A tour for the going-native gardener

Fairy wand (Chamaelirium luteum) is a woodland edge plant native to Rappahannock County, and grows at the Jones's preserve. Staff photo/Roger Piantadosi.

It was just an orchid, growing in the woods not far from his house on Long Mountain Road in the dead of winter.

“My son liked to hike, and he came back one day and said he’d seen this flower growing out of the cold ground,” says Bruce Jones. “So we went back and found it, and that just started me going.”

Jones began to study everything he could find on native plants — naturally occuring flora in Rappahannock County and this part of the Piedmont — and “it just grew from there.”

“It” is now a private nature preserve surrounding the home that he and wife Susan eventually retired to, with thousands of native plants — along with the birds, insects and animals these attract — and a network of trails developed by Jones in the 15 years since spying that native orchid.

The Jones’ place near Washington is one of four wildlife-friendly farms featured on a first-ever tour sponsored by Piedmont Environmental Council (PEC) on Saturday, June 19. The others are the Fannons’ Laurel Hill Preserve near Castleton, the Lathams’ Sunnyside organic farm just outside Washington and the Akres’ Rock Ford Farm at the northern edge of the county near Hume.

Bruce Jones has spent the last 15 years developing a native wildlife-friendly nature preserve around his and his wife Susan’s Long Mountain home. Staff photo/Roger Piantadosi.

They’re all meant to inspire — as are the handouts, plant lists and the presence of experts at each site — those who seek a more nature-friendly direction for whatever little bit of Virginia they may have stewardship over.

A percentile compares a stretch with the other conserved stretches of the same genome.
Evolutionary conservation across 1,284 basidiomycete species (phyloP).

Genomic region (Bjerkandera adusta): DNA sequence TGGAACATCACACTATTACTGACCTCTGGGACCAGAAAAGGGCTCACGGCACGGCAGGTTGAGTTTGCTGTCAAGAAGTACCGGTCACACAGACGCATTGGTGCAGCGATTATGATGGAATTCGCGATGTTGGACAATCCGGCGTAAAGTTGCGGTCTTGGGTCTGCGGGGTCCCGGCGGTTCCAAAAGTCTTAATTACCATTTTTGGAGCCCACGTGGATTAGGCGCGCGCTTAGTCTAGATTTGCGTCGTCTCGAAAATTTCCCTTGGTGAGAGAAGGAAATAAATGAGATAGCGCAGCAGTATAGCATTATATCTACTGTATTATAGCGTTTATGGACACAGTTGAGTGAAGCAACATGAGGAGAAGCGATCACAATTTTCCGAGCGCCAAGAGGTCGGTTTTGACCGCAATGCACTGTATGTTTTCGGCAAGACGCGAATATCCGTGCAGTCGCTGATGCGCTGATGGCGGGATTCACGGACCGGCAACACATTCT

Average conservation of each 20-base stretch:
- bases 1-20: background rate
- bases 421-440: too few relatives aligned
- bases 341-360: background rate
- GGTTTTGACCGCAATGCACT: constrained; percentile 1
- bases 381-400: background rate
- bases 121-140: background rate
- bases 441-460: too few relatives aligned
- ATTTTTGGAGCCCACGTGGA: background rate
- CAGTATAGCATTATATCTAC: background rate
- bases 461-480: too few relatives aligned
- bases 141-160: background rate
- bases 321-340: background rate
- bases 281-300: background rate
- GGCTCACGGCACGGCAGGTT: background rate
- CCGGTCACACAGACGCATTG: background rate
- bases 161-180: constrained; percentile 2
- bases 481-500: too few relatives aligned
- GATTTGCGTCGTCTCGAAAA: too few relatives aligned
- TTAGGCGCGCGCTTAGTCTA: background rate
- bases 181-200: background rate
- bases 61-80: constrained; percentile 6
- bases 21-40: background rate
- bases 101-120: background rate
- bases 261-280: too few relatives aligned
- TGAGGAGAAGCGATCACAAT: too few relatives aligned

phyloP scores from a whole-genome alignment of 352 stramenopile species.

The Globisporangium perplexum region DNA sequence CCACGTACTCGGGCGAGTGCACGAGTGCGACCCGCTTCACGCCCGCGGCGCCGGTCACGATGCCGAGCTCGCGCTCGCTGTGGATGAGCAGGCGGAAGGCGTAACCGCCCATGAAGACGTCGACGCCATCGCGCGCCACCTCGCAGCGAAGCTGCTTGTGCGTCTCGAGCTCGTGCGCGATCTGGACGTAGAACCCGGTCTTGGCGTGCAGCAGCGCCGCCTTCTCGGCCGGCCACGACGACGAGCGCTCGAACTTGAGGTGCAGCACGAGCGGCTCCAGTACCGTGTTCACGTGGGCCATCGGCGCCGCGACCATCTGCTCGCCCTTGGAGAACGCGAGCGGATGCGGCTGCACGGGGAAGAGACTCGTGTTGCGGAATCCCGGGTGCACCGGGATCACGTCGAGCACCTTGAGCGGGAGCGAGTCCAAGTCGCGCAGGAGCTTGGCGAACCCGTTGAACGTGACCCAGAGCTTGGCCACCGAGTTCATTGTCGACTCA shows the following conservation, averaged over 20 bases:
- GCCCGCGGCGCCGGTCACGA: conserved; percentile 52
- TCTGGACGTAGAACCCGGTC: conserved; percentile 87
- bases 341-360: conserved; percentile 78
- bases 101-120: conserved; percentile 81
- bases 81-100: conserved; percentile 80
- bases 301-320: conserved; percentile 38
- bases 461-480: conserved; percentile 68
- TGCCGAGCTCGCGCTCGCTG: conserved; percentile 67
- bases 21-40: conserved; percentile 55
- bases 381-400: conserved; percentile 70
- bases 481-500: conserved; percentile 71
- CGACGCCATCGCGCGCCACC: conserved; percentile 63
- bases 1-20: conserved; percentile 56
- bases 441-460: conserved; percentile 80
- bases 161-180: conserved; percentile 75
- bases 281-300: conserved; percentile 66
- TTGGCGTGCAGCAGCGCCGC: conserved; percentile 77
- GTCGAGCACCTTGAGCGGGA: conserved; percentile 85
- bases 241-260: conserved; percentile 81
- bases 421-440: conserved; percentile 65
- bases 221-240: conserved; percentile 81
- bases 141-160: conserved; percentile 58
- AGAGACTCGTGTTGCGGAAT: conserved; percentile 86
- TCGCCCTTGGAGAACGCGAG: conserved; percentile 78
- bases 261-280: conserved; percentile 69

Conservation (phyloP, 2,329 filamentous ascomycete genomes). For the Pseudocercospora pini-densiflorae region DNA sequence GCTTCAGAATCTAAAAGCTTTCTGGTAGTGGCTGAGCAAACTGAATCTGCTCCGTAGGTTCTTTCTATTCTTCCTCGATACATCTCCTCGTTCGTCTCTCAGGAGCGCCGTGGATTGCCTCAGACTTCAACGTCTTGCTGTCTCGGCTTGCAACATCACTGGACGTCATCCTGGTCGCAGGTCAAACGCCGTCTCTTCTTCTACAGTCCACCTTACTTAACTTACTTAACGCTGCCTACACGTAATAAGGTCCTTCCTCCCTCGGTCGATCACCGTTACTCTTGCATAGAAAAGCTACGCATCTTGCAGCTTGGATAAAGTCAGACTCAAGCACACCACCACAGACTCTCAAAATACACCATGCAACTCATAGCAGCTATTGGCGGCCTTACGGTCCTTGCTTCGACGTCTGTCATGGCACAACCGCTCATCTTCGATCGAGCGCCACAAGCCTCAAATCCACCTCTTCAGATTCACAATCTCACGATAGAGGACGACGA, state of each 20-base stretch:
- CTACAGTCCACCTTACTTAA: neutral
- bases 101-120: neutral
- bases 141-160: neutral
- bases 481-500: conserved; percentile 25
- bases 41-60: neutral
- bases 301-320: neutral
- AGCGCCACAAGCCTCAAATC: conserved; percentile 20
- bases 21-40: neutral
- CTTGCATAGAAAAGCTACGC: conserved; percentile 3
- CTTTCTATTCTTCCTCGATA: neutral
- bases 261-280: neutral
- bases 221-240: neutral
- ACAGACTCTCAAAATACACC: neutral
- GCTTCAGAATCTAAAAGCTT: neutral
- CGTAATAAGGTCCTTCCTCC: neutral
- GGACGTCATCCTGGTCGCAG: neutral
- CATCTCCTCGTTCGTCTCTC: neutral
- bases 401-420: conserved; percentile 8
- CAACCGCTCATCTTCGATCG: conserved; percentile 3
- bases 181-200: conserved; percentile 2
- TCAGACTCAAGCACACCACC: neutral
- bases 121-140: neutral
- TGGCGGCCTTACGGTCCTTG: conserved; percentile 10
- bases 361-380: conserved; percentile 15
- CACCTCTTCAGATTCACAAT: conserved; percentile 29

An alternative, as Jones says, to covering a field with Kentucky bluegrass, say, and then shaving it down to within an inch of its life every 10 days.

At the Long Mountain preserve, Jones will lead brief tours, of his close-in preserve as well as the leased former farmland next door bring developed as a habitat for game birds and other species native to a naturally occurring Virginia grassland.

At Laurel Hill, wildlife biologist Ken Kesson will talk about what went into the 1,000 acres of rolling hills and extensive shallow wetlands that are managed for upland game birds and waterfowl, and why ducks and Bobwhite quail populations are growing. He’ll also talk about programs that help pay for habitat improvements on private land, and those interested can take a short walk to a quail-specific habitat.

At Sunnyside, you’ll see and hear how the Lapham family has taken on the twin goals of sustainable agriculture — this being a certified working organic farm — and ecological restoration, and what the Lathams have learned about the connection between biological diversity and sustainable agriculture.

At the Akres’ Rock Ford Farm off Crest Hill Road, tour participants can see how design with native plants can be as inviting as a traditional Virginia garden. At the farm, natives provide food and shelter for turtles, toads, insects and birds that need only small areas to live. Dee Akre will describe the landscape plan, the stages of the process, the plants and how you can make a place for wildlife around your house. The tour organizers will provide handouts that explain where to get help, find plants and estimate costs. The tour will be run rain or shine.

For reservations contact Sabrina at 540-347-2334 (or sdohm@pecva.org) by Friday, June 11. For a map and other details: www.pecva.org.

Roger Piantadosi
About Roger Piantadosi 544 Articles
Former Rappahannock News editor Roger Piantadosi is a writer and works on web and video projects for Rappahannock Media and his own Synergist Media company. Before joining the News in 2009, he was a staff writer, editor and web developer at The Washington Post for almost 30 years.